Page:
Brad Pitt, Angelina Jolie, ...
Credit: Mr. and Mrs. Smith: Stephen Vaughn
  • Movie

There are many names with interesting stories associated with Mr. and Mrs. Smith, the comedy-thriller about unhappily married assassins who find themselves falling in love all over again when each is tasked to kill the other. There’s writer Simon Kinberg, taken with the notion of exploring the five-step process of couples’ counseling — initiating, interacting, communicating, compromising, adapting — through big-bang-boom! pyrotechnics. There’s director Doug Liman (The Bourne Identity), who wanted to ”take the things that an action film holds sacred and say, ‘This stuff’s easy compared to marriage.”’ Then, there’s the ”Brad-and-Angelina” thing. Guess which story we won’t be discussing? ”I don’t think we’re getting into those questions,” says Angelina Jolie, when asked how the gossipmongering has hampered (or helped) the movie.

Fortunately, Smith has juice to spare. Before the film became infamous for one thing, it was infamous for another: being a tortured production, due to a director who solicited opinions from everyone and occasionally finished shooting days with not much to show for it. All true, say Smith‘s crew. And all necessary to nail the film’s delicate tone. ”Too serious, it became domestic abuse,” says Kinberg. ”Too comedic, you never believed these people could kill each other.”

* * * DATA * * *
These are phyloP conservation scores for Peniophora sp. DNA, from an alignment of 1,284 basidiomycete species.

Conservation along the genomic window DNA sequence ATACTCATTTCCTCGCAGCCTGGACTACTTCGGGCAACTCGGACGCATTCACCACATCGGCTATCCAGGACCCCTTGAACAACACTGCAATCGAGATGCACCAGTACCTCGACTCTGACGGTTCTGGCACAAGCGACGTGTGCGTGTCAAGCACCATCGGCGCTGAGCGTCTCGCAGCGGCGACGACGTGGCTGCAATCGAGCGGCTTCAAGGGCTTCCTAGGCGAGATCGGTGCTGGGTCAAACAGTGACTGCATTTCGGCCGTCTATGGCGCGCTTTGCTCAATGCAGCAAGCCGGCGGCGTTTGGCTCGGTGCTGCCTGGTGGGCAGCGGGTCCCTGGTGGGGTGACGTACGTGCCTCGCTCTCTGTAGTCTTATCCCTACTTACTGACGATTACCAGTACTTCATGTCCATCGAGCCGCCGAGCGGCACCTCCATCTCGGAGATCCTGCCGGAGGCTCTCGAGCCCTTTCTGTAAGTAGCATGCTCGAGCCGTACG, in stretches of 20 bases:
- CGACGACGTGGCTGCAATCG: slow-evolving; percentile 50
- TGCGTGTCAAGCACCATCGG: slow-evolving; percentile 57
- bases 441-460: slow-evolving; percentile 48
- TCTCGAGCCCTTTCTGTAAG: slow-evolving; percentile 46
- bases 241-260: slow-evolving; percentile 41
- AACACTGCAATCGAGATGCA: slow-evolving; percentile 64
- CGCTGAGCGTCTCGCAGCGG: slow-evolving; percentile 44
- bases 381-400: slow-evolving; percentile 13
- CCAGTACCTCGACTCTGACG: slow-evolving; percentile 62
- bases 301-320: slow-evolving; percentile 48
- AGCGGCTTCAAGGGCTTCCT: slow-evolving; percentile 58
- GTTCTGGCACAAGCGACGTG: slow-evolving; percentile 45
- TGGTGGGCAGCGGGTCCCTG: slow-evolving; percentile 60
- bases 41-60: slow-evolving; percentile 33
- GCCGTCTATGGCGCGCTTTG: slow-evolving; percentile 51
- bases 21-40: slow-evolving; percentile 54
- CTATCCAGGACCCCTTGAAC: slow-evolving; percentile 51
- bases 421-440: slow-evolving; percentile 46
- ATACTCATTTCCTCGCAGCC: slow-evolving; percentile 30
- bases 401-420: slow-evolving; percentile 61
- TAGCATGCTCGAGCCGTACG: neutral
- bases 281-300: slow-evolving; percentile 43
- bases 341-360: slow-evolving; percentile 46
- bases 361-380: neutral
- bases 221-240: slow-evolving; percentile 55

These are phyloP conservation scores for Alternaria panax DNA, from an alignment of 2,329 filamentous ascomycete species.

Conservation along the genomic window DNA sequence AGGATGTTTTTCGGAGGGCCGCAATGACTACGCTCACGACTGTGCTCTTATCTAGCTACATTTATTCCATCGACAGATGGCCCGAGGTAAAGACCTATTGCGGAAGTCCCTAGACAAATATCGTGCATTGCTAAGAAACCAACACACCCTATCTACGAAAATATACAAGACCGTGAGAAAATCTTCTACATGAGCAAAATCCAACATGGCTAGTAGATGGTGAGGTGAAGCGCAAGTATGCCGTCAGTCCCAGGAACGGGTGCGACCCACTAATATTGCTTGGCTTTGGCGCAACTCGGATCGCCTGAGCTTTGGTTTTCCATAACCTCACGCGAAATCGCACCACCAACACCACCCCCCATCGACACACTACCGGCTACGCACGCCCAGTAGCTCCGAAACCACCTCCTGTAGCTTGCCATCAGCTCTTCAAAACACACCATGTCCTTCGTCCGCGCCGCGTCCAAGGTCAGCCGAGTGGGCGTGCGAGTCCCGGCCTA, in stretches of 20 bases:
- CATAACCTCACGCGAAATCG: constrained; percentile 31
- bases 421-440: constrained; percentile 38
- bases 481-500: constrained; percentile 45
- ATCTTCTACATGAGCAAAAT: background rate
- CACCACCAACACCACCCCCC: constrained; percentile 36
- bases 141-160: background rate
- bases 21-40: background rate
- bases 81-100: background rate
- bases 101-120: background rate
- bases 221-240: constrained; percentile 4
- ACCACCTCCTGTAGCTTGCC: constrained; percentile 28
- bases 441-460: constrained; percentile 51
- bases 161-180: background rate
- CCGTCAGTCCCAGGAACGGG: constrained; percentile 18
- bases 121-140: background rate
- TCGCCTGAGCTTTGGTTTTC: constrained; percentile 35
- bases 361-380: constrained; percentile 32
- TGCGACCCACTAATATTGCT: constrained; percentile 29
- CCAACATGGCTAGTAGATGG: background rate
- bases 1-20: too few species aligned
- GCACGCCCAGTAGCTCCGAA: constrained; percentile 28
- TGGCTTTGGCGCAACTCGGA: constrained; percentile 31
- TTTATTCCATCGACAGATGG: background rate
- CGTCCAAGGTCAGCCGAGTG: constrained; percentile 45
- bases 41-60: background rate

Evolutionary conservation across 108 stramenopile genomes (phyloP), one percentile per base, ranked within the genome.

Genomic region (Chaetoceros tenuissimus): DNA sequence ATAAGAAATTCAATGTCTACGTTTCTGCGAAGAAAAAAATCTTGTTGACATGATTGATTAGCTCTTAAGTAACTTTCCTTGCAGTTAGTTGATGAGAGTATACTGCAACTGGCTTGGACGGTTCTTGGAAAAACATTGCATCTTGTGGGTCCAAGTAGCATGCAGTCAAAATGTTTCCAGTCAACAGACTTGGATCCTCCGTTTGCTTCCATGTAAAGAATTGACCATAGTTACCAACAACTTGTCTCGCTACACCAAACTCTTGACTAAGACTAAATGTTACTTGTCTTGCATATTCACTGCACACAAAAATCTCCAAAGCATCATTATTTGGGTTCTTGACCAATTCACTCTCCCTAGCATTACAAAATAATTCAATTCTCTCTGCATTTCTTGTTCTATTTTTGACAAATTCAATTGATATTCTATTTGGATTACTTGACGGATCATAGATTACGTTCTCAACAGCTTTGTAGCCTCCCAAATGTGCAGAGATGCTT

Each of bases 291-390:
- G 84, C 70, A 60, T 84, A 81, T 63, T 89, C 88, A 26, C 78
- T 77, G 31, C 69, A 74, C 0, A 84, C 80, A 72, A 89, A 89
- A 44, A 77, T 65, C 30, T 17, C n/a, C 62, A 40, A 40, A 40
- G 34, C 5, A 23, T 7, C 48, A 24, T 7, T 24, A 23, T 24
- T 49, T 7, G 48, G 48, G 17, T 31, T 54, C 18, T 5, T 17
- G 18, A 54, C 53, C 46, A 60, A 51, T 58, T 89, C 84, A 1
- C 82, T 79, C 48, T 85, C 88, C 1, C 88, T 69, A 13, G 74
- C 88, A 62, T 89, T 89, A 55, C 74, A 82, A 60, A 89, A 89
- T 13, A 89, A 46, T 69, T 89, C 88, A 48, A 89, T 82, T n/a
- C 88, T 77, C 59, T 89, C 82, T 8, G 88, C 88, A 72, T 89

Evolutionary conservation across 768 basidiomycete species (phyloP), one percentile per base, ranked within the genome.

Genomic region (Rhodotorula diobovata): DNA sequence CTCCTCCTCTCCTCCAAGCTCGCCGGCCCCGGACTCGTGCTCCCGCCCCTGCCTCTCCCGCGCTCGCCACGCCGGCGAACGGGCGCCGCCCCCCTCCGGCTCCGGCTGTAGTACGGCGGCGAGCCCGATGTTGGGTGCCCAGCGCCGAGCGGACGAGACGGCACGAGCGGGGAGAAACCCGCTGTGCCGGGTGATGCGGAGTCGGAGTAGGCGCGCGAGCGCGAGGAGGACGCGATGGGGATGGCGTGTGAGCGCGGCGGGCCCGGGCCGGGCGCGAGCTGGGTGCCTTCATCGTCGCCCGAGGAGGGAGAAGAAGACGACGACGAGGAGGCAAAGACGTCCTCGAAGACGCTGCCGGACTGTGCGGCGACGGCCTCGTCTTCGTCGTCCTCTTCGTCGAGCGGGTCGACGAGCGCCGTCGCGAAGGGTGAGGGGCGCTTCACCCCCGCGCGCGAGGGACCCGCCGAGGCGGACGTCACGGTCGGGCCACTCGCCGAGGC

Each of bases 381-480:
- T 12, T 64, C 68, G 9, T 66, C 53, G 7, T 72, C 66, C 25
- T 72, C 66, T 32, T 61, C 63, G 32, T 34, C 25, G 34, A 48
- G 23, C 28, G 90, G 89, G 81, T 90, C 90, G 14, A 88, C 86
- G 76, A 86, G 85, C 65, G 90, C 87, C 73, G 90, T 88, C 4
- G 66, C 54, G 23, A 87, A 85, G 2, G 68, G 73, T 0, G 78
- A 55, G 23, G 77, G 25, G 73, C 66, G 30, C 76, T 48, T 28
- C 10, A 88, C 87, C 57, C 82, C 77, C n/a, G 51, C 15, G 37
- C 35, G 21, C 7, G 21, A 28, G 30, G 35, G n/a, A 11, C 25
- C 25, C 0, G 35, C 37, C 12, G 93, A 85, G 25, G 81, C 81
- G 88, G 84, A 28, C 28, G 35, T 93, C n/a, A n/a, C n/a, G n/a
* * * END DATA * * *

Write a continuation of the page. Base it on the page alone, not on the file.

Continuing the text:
Asked if she was ever frustrated by Liman’s process, Jolie, who was cast after Nicole Kidman dropped out, says: ”Sometimes, it got crazy…. Anytime a film goes over [schedule], it can bother me. But I’m also somebody who wants to do something right.” (Liman makes no apologies: ”I don’t analyze myself.”) Getting it right meant supplementing 100-plus days of shooting last year with two weeks in March, where Pitt was followed to the set by paparazzi in helicopters hunting for proof of a Brad Pitt-Jolie relationship. Sums up producer Akiva Goldsman: ”They could make a theme-park ride out of this.”

Mr. & Mrs. Smith
  • Movie
  • PG-13
  • 112 minutes
  • Doug Liman